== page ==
Seiden said that in the next interaction the two had in 2021 at the Lawrence police station, Gardner took an unrelated report from the woman’s friend and recorded the entire interaction except one part: when Gardner identified himself to the woman and reminded her that he was the one who gave her a ride home that New Year’s morning.
“What incentive would (she) have to fabricate this story?” Seiden asked.
In his final remarks, Seiden pointed to Gardner in the courtroom and said, “(She) was violated by a person in a position of trust. Mr. Gardner is guilty of all 35 counts,” to which Gardner sat staring at Seiden shaking his head “no.”
photo by: Chris Conde/Journal-World
DeMarco closed the trial by denying that his client had committed an assault and questioning the woman’s decision to wait so many years after the alleged rape to report it. He also questioned the decision of people he deemed mandatory reporters, specifically two therapists, not to report such a crime by a police officer.
DeMarco said the investigation into the allegations was lacking and that the Kansas Bureau of Investigation never tried to check the woman’s bar tab the night of the incident to see how many drinks she may have purchased. Nor did investigators look into the vehicle that Gardner was driving the night of the incident for possible faulty equipment, DeMarco said.
Gardner put the woman in the front seat of his patrol car that night out of kindness on a night when temperatures were below freezing, DeMarco said. The backseat had only one seat belt, and a man who was also being given a ride — one of the people the woman had met at the bar — was using that.
“Perhaps (she) wanted to be in the front seat,” DeMarco added.
The woman directed Gardner to her grandmother’s, where no one was home, DeMarco said. He asked the jury to “read into that” and ask why she would invite a police officer back to an empty house.
DeMarco said that the jury shouldn’t “go down the rabbit hole” about why it took so long for Gardner to get the woman home and that 30 minutes wasn’t that long considering the woman wouldn’t tell Gardner exactly where she wanted to go.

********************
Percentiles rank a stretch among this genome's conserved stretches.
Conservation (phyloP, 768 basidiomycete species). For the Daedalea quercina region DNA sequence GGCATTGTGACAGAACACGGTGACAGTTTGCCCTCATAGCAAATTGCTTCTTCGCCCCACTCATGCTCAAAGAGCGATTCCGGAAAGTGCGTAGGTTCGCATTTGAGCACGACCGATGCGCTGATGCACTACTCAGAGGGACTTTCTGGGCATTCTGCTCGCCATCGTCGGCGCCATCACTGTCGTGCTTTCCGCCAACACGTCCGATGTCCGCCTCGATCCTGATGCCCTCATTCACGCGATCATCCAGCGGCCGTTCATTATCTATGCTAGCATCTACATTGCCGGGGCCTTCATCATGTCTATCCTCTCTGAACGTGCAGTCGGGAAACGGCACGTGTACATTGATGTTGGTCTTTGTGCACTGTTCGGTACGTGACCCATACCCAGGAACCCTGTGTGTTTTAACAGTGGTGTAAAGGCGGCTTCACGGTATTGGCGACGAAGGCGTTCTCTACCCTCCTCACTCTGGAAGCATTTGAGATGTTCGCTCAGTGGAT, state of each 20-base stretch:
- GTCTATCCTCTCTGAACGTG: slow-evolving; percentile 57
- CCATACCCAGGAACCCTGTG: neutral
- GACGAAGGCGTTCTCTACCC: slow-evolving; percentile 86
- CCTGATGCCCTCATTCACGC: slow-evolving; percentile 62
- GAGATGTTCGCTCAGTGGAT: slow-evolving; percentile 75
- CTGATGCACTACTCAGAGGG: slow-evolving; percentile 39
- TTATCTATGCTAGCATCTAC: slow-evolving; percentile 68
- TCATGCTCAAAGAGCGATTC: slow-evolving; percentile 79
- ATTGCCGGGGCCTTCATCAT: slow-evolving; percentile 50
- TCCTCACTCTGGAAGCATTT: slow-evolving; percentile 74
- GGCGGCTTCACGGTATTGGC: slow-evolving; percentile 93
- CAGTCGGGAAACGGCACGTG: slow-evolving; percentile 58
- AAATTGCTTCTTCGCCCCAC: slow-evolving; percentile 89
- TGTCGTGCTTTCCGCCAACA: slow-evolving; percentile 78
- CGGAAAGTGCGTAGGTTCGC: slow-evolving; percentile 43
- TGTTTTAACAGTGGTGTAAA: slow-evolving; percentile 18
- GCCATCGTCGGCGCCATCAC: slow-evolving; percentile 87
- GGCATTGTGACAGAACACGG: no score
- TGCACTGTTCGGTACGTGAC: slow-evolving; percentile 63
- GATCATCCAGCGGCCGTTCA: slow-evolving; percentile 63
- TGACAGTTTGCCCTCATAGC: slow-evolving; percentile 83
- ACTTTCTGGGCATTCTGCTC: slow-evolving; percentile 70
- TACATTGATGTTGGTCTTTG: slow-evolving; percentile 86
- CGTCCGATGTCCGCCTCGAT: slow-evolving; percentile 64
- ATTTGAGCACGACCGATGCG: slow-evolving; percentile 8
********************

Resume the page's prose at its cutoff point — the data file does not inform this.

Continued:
DeMarco said it was hard to believe that Gardner would rape the woman in his patrol car, then just hand her off to another officer with confidence that she wouldn’t tell.
DeMarco concluded by saying that the woman had repeatedly in police interviews and on the witness stand said that she didn’t know for sure if she might have consented to any sexual contact that night or if she was being flirtatious. He said that Gardner was sure, though.
“He testified. He didn’t have to, but he did. He’s got nothing to hide,” DeMarco said.
At one point, Gardner’s case was in criminal mediation, as the Journal-World reported, and Gardner was offered a plea deal — to enter a no contest or guilty plea to a midlevel aggravated sexual battery charge and three counts of the felony unlawful use of a computer charge — but he rejected the offer. In January, a judge denied Gardner’s request to be tried in a different venue.
Gardner was sworn in as an LPD officer in June 2013 and left the department shortly after his arrest in March 2022.
photo by: Chris Conde/Journal-World
More coverage: Former Lawrence Police Officer accused of on-duty rape
• May 25, 2023: At ex-officer’s rape trial, woman testifies about fear, conflicted feelings before reporting incident; defendant takes stand and denies assaulting her
• May 24, 2023: On Day 2 of ex-officer’s rape trial, witness testifies about woman’s reluctance to report crime: ‘I cannot call the police. He is the police’
• May 23, 2023: Defense and prosecution provide differing accounts of night that on-duty Lawrence officer is accused of having raped woman
• May 12, 2023: Former Lawrence police officer charged with rape rejects plea offer, says he’s ready for trial
• September 15, 2022: Former Lawrence police officer will now stand trial in rape case
• May 24, 2022: Case of former Lawrence police officer charged with rape is moved to mediation per parties’ agreement
• May 3, 2022: Affidavit details allegations that led to officer’s arrest on rape charge